If you’re heading off to college or you’re a recent college graduate, renting an apartment is another step into the journey of adulthood. Renting an apartment allows you to have your own place without all the upkeep and expenses associated with owning a home. If the water heater ruptures, you can call the landlord. If the roof is damaged by a hailstorm, it’s the landlord’s responsibility to have it repaired or replaced.
If you’re at a different stage in life, you may be downsizing and renting an apartment until you find a smaller home that’s perfect for you.
Whatever the case may be, the downside of renting is an unresponsive landlord. We’ve all heard horror stories about situations that aren’t handled appropriately. This can be very frustrating and stressful as a tenant. That’s why it’s important to understand tenant rights. Understanding your rights can help you navigate through a challenging situation.
While each state may have different tenant rights, there are some common ones you should be aware of. To learn more about your state’s tenant rights, click here.
1. Right to livable conditions. Again, one of the benefits of renting is that the landlord is responsible for maintaining the building and making sure it’s safe and up to code. As a tenant, you’re entitled to working utilities like heat, water, and electricity. In addition, working smoke detectors should be present and the apartment should be free of mold, bugs, and rodents. If your apartment becomes uninhabitable because something is wrong with the property and your landlord fails to fix the problem, you may be able to break your lease without facing penalties.
Please keep in mind, however, that you’re responsible for keeping the apartment clean, preventing damage from occurring, and respecting others.
2. Right to have repairs made in a timely manner. Before signing your lease, discuss with the landlord how repairs will be handled and in what time frame. Communication is key! Ask the landlord what their communication preference is. If they prefer phone calls, don’t send them an email. They may never check it. The urgency of the problem may dictate the method of communication and the response time.
It’s important to understand that landlords can’t enter your apartment anytime they’d like. Based on where you live, state law may dictate the amount of time you must be given before they can enter your apartment. Again, that’s why communication is so important. Both parties should know how to get in contact with one another.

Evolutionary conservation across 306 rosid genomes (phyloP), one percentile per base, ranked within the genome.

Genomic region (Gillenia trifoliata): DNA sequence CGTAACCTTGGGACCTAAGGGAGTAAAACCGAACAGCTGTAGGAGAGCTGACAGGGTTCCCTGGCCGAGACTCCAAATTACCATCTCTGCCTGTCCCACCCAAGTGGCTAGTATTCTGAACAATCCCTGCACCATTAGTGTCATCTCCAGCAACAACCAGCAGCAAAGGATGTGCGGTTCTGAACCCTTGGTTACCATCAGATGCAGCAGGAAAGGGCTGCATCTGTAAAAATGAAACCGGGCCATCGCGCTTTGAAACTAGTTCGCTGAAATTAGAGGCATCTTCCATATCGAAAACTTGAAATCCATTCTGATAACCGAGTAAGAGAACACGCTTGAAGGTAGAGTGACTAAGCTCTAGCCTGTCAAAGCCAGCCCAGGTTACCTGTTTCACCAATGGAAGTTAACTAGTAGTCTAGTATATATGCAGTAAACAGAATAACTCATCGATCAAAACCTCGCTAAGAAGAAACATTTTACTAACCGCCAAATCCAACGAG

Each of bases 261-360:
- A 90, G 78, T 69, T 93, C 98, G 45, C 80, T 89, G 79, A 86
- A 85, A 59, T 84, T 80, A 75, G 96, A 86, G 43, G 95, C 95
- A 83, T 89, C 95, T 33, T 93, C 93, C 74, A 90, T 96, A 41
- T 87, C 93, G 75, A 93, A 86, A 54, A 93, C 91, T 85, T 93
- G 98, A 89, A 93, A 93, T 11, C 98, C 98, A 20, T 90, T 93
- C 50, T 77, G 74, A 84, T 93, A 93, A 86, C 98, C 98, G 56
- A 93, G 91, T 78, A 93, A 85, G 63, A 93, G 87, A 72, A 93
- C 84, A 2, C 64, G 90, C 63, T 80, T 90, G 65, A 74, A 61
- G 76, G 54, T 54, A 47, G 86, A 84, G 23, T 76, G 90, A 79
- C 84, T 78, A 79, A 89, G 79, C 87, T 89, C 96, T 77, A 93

Lastly, you can’t withhold rent payments to get a faster response to a problem. Rent must always be paid on time.
3. Right to receive an eviction notice. After signing a lease agreement, there are terms and conditions you must abide by. If you break them, you may be evicted by your landlord. The eviction, however, won’t happen spontaneously (i.e., your personal belongings won’t be out on the curb when you arrive home after work). There’s a process that must be followed. Your renter’s rights entitle you to the right to receive an eviction notice.
Once you receive the notice, you’re given time to rectify the situation. For example, if you have unpaid rent, you have time to pay the landlord. Or if you have animals in your apartment, and they’re not allowed, you would have time to find them a new home. If you fail to remedy the situation, your landlord can file an eviction proceeding which is processed in court. Depending on the outcome, you could be responsible for court costs.
4. Right to a returned security deposit. Many states have a statutory deadline in which your full security deposit must be returned to you after you move out. Normal wear and tear can’t be deducted from your security deposit. Normal wear and tear items include, but are not limited to:
- Faded or worn carpets
- Peeling or cracking of paint
- Cracks in walls as a result of foundation settling
- Dirty grout around tiles
- Worn door handles
Money can be withheld, however, for damaged property as a result of your neglect or abuse. Damaged property reduces the value or usefulness and may include:
- Significant holes in walls
- Stains, burns, or holes in carpet
- Broken doors or windows
- Missing tiles
To prevent disputes from arising, conduct an inspection before moving in our out. Take pictures to serve as evidence if needed later.
Now that you understand your rights, here are some tips when you’re looking for a new apartment.
1. Inspect the apartment for safety. Make sure windows and doors have working locks. Also check for working smoke and carbon monoxide detectors.
2. Make sure apartment amenities are in good working order. Make sure the appliances are clean and function as designed. Test light switches and outlets. A buzzing or flickering light may be a sign of a potential problem. Lastly, flush toilets and turn on faucets to make sure the apartment has adequate water flow.
3. Listen for peace and quiet. A good night’s sleep is important. Listen for street noise. Can you hear traffic or people walking by? Can you hear other tenants? If the building lacks proper insulation between walls or floors, apartment living can be noisy.
4. Ask how they handle maintenance requests. Depending on the size of the apartment complex, they may have a property manager on site 24/7 that can help you when something goes wrong.
Most landlords require insurance as part of the lease agreement. Even if it’s not in the lease, it’s in your best interest to carry insurance for your personal property, as well as for liability. To learn more about the different coverages in a renter’s policy, check out the blog “OWN VS RENT? Don’t forget to insure!”
Do you have any tips or information you’d like to share? I’d love to hear them; please share them in the box below.